Sugar Consumption Data for Small Children

Over the weekend, Kirsten Herrick, an epidemiologist for the National Center for Health Statistics, presented data from 2011-2014 on the consumption of added sugars in U.S. children aged 6 – 23 months.  The results are startling:  toddlers between 12 and 18 months averaged 5.5 teaspoons per day, while those between 19 and 23 months averaged 7.1 teaspoons per day.  The latter exceeds the limit of 6 teaspoons set by the American Heart Association for adult women.
These figures are particularly troubling because high childhood sugar consumption adversely affects cognition (and hence school work), and it has been linked to obesity, asthma, diabetes, tooth decay, and possibly infectious disease.  Moreover, once a child has developed a sweet tooth, it becomes harder to adopt more healthful eating habits later in life.
One way for parents to help reduce their children’s sugar consumption is to limit soft drinks, fruit juices, and other sweetened beverages.  Desserts should be reserved for special occasions, and not be a component of every meal. Children should be taught to make better choices during snack time and in the school cafeteria.  Only in this way can we reverse the bitter trend.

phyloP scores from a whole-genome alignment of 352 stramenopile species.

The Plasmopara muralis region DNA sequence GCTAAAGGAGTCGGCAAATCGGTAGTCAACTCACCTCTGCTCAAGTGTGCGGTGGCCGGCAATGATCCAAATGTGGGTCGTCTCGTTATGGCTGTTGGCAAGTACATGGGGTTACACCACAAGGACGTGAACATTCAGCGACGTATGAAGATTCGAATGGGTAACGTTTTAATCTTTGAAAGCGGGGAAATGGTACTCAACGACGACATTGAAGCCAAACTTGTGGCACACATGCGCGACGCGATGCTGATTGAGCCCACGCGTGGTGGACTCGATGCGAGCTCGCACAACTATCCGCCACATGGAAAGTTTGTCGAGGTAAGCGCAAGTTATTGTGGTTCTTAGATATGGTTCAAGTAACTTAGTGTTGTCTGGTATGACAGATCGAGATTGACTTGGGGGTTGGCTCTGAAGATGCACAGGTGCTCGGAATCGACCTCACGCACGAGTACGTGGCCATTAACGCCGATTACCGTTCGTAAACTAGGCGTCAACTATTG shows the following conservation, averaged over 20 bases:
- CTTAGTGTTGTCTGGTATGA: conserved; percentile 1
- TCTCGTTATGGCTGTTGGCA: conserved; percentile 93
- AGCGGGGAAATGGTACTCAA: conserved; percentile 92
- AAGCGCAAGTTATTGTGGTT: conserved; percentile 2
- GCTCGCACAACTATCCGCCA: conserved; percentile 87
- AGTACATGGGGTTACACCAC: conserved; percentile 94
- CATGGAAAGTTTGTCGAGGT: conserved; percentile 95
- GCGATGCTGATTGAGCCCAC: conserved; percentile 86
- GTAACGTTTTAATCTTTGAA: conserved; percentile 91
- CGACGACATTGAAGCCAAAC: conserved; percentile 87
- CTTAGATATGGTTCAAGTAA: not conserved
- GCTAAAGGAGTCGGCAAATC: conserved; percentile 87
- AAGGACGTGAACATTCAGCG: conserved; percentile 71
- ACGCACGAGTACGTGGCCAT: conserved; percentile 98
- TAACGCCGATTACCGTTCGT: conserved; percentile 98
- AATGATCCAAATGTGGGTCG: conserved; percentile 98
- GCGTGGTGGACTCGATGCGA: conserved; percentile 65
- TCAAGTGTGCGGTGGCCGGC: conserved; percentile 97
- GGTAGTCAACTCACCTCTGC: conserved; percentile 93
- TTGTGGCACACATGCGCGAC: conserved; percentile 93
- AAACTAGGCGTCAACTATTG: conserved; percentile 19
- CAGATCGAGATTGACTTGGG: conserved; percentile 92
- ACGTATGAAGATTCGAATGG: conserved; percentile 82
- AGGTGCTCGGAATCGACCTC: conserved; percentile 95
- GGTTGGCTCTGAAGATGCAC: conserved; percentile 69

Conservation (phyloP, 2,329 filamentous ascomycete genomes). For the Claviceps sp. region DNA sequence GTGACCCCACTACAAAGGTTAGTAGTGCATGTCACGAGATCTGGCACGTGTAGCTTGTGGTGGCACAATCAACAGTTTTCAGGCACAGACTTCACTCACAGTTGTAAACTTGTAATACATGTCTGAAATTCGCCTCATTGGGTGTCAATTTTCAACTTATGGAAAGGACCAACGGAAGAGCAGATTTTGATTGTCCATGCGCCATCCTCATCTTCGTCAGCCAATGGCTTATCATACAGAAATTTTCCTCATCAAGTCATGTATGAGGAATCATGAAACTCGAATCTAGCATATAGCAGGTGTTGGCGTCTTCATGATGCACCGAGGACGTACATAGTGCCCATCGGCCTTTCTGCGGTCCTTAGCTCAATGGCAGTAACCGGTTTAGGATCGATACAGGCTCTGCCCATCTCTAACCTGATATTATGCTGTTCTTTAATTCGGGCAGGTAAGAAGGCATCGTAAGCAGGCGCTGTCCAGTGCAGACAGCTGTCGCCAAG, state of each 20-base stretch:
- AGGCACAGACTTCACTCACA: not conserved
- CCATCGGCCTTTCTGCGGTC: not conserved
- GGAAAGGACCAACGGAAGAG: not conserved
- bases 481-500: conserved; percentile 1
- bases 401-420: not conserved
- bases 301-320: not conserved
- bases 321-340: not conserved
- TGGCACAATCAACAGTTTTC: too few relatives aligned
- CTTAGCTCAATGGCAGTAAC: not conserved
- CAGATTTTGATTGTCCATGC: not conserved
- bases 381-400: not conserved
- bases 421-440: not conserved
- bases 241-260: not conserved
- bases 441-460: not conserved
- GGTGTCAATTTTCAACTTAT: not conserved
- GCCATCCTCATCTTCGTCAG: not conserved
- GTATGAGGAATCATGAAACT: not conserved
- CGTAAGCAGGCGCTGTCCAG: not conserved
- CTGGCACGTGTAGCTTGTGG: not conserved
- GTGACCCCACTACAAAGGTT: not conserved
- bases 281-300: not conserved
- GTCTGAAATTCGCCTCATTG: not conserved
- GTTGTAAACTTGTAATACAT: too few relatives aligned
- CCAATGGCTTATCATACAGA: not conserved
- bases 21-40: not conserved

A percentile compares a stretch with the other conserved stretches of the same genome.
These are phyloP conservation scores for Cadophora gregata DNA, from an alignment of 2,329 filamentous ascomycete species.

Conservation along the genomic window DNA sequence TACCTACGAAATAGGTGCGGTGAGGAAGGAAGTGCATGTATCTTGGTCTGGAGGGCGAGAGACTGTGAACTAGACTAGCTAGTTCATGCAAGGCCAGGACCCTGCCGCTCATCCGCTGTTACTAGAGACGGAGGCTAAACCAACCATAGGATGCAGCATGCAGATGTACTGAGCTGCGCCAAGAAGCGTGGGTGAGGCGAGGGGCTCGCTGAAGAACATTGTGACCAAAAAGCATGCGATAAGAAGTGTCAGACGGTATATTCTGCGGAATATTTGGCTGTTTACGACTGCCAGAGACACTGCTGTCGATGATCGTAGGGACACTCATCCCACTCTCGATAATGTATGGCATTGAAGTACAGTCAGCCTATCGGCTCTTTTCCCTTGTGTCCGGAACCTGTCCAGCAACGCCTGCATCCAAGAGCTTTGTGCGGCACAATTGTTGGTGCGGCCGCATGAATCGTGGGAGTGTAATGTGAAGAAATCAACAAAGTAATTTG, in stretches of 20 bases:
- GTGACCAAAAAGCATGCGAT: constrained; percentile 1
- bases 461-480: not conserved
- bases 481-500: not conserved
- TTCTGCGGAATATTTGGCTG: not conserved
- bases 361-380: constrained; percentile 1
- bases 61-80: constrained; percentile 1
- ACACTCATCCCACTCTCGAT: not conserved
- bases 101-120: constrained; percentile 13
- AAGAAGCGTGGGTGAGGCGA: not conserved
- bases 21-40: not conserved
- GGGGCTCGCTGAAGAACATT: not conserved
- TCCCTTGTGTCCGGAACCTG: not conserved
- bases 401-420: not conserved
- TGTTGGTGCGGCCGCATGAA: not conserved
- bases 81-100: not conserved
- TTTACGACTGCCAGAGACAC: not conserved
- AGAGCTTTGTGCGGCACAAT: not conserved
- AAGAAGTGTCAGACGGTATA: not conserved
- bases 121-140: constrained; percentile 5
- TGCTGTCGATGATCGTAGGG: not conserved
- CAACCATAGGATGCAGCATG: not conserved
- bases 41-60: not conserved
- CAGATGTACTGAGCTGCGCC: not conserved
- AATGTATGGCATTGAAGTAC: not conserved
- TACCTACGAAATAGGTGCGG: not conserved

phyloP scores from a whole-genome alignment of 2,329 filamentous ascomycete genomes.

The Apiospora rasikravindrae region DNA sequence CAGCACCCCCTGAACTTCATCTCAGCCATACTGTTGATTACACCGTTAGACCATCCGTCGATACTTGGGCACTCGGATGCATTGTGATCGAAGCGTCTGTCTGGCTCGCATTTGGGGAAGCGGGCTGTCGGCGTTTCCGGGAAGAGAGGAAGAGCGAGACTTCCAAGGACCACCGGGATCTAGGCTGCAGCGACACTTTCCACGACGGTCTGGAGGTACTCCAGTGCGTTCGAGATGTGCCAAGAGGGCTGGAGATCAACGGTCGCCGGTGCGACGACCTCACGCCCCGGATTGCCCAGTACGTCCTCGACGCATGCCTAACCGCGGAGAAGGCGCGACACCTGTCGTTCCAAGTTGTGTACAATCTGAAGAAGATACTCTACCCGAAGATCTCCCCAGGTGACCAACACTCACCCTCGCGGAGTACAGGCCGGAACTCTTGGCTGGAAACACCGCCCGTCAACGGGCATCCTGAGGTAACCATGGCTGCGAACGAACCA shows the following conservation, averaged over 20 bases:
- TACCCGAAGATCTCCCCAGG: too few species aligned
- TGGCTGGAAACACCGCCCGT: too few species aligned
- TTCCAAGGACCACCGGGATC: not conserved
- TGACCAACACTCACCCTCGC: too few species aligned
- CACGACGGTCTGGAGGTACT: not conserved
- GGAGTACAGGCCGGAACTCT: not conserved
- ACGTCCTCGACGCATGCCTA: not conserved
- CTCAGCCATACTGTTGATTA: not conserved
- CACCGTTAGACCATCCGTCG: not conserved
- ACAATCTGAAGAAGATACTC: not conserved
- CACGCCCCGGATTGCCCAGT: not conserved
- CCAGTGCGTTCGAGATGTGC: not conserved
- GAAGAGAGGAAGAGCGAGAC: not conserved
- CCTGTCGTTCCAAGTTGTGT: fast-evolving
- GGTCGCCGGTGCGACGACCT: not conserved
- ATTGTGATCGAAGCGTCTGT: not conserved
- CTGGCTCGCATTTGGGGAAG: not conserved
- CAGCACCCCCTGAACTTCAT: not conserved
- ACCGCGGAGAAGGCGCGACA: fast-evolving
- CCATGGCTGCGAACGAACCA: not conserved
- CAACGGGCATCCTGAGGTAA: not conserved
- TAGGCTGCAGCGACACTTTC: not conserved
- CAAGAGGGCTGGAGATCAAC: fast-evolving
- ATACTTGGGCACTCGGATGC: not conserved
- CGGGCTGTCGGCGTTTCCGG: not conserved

The original study is here:
https://www.eventscribe.com/2018/Nutrition2018/fsPopup.asp?Mode=presInfo&PresentationID=405508

Few Preschoolers Meet Anti-Obesity Guidelines

Obesity has long been a serious health issue in America, with 36.5% of adults now meeting the CDC’s definition.  Since preschool children who are overweight face four times the risk of being overweight as adults, the state of Maine and Harvard University have devised guidelines for children known as “5-2-1-0.”  This concept recommends that children eat 5 or more servings of fruits and vegetables daily, get no more than 2 hours of screen time, perform at least 1 hour of physical activity, and drink 0 sweetened beverages.
A study conducted by the Cincinnati Children’s Hospital Medical Center has found, however, that among the 398 children observed during a 24 hour period, only one child met all of the guidelines.  Less than 1% met the guideline for exercise; 17% failed to get emough fruits and vegetables; 50% had sugary drinks; and 19% spent too much time in front of a screen.  According to the researchers, a quarter of the children in the study were already overweight.
This study points toward parents as having a great responsibility in ensuring better future health outcomes for their children.  The findings were published in Preventive Medicine Reports.  You can find the article here:
https://www.sciencedirect.com/science/article/pii/S2211335517301304